The Transcending Trauma Project (TTP) brings an interdisciplinary perspective to the study of three generations of Holocaust survivor families. Through personal interviews with survivors and their families (1st, 2nd and 3rd generations,) we explored the experiences of survivor families.
- 300 interviews total
o 96 survivors interviewed
o 107 children of survivors
o 53 grandchildren of survivors
o 79 survivors are part of families (51 are intergenerational families)
- Looked at coping strategies, family dynamics, family communication, political beliefs, and values, as well as religious and ethnic identity.
- Addressing three specific time periods: prewar, war and postwar.
- Questions were structured to allow a picture of the individual within his/her own family to emerge.
TTP’s contributions to the fields of trauma and Holocaust studies are based on the recognition that human experience is not simply a matter of pathology or resilience, but that it incorporates the continuum of human functioning and the vast diversity of individual differences. Our research encompasses not only the impact of extreme trauma on the individual but includes the inevitable impact on families. The findings integrate an understanding of the impact of the Holocaust on individuals and families with an analysis of the impact of key psychosocial factors that influence the broad span of human behavior. Through our research, we present an integrated model of coping and adaptation after trauma incorporating current knowledge in the field of Trauma studies with expanded insights informed by the TTP research. The model is a developmental view of the individual survivor that tracks development from birth to adulthood paying special attention to coping, adaptation, and recovery from adversity and extreme trauma. Important components of the model include an understanding of how survivors differ from each other – how relative strengths and weaknesses coexist, how prewar upbringing has differently affected postwar adaptation, the various forms that resilience takes, and how survivors of extreme traumas influence the psychological development of their children.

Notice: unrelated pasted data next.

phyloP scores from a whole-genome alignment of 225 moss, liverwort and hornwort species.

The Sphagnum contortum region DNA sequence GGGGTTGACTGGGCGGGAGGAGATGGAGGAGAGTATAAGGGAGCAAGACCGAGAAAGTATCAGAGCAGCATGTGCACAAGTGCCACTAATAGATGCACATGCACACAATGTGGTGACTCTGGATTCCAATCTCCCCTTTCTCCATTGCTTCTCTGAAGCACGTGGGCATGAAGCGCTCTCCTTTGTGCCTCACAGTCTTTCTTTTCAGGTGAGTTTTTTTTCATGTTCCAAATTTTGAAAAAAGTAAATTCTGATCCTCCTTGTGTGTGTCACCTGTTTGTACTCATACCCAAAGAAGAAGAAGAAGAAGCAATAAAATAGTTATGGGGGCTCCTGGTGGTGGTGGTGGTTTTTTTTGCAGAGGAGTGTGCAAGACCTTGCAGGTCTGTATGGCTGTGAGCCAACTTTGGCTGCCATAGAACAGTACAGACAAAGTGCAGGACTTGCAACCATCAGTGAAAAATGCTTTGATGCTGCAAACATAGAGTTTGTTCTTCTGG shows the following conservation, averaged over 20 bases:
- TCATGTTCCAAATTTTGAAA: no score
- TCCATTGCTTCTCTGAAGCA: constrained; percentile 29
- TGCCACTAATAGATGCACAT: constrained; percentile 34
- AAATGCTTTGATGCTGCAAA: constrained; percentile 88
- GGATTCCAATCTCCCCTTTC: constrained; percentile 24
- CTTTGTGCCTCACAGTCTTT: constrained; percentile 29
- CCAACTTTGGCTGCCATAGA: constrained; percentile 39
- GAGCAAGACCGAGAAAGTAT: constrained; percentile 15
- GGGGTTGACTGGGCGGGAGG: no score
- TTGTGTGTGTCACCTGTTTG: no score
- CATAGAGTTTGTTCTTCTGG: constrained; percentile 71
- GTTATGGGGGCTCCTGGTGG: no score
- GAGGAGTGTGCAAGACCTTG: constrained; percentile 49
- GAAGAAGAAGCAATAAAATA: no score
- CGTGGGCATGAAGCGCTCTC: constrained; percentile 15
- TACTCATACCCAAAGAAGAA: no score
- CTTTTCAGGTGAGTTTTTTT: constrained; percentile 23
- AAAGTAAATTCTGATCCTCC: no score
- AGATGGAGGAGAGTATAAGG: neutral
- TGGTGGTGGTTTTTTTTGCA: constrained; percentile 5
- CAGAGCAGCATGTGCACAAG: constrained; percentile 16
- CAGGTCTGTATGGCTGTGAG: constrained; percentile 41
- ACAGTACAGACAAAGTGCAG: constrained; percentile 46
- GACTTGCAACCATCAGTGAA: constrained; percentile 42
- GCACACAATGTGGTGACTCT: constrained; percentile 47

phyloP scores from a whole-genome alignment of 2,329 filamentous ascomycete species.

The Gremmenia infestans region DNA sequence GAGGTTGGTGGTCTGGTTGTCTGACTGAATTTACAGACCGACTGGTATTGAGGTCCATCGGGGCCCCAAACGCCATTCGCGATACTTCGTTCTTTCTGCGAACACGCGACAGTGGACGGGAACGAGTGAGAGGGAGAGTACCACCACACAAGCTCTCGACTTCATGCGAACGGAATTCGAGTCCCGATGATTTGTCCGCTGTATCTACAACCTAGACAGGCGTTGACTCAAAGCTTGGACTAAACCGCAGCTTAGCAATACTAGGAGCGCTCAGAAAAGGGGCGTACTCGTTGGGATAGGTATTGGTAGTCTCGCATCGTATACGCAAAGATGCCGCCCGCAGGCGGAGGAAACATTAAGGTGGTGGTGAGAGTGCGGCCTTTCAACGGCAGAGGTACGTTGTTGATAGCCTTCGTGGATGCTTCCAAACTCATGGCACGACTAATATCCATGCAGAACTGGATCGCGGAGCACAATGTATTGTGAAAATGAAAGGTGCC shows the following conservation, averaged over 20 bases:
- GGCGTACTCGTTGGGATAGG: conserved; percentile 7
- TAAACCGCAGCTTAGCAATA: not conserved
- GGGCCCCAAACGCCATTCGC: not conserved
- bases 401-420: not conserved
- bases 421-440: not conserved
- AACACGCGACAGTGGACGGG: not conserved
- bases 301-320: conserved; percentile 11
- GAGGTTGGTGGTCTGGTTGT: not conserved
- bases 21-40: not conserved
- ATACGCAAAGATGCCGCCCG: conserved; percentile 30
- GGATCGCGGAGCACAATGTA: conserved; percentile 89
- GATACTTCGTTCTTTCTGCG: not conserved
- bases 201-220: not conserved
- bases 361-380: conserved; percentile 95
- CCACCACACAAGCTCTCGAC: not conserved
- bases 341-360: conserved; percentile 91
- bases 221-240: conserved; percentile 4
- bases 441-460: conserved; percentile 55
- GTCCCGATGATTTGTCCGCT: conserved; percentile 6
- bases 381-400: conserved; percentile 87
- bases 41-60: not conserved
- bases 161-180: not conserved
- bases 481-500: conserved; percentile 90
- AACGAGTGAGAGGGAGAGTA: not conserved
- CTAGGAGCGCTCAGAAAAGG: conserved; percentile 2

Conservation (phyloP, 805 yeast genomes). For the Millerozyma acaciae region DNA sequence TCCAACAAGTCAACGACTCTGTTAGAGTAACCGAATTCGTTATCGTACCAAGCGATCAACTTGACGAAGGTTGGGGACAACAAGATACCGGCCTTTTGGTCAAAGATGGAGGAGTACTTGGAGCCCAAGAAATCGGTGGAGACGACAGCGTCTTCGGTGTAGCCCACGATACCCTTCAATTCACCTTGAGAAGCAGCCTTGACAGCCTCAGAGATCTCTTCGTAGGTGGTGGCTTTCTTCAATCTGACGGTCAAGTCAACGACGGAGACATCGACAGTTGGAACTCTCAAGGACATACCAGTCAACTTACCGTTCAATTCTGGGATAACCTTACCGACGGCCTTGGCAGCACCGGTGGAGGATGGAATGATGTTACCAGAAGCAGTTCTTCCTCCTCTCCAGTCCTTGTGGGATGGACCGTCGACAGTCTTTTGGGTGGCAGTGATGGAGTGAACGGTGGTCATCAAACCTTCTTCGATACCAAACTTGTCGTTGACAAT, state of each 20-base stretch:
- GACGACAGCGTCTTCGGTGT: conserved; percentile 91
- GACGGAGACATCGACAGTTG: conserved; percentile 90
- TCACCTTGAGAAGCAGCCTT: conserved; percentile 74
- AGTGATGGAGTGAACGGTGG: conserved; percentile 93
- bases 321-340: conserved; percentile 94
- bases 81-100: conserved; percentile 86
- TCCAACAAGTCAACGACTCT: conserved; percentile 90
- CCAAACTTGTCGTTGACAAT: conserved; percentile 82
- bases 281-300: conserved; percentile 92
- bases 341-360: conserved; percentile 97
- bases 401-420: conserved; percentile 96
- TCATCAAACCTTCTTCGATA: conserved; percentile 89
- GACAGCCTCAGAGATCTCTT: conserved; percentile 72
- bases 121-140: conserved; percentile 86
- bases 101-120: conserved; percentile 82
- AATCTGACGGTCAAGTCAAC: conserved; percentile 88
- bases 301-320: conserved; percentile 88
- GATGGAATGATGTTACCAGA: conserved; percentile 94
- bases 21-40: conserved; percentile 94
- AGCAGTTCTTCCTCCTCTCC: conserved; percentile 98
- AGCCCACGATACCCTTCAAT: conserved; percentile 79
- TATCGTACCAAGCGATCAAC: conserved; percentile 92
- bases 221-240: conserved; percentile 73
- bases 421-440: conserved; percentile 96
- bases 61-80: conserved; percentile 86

DONATION OF THE TTP ARCHIVE OF LIFE HISTORY INTERVIEWS
The Phil Wachs and Juliet Spitzer Archive of Life Histories conducted by the Transcending Trauma Project have been donated to Yad Vashem – the World Holocaust Remembrance Center. Visitors can access the digital audio version of all the interviews and copies of the interview transcripts. This is a rich resource of psychosocial information providing invaluable insights coping and adaptation after extreme trauma.
This donation of this archive was made possible by the generosity of Dr. Julie Meranze Levitt and Dr. Jerry D. Levitt.
The Life History Archive of the Transcending Trauma Project is also available at the United States Holocaust Memorial Museum in Washington, D.C.
RESEARCH ON SECOND AND THIRD GENERATIONS
TTP has over 130 in-depth psychosocial life histories of the children of the survivors we interviewed and 40 interviews of the grandchildren of these survivors within the 50 intergenerational families. Very few researchers have such a deep thorough pool of nonclinical interviews to gain an understanding of the impact of the Holocaust, on coping and on resilience in the second and third generations.
Our analyses and findings on the children and grandchildren of survivors will provide information providing a better understanding about the impact of the Holocaust, about the transmission of identity, beliefs, and religious practices in survivor families, about their contributions to the wellbeing of the community and about their issues and problems. In 2008 a child of survivors and noted researcher on Holocaust issues, Dr. Eva Fogelman, stated that “The 3Gs in America only recently became a visible group. 3Gs in their 20s and 30s are grappling with identity formation, with establishing intimate relations, and with having children.” And several other researchers have written that few if any researchers are looking at these issues.
TTP has the potential to radically alter this landscape. We have the interview and primary analysis of each second and third generation interviewee within the context of his/her family. What is missing is the analysis of the second and third generation patterns across the entire sample of 50 intergenerational families that will generate findings and an accurate depiction of these two generations and their relationships to each other and to their survivor relatives. This is the direction that TTP seeks to pursue with your help.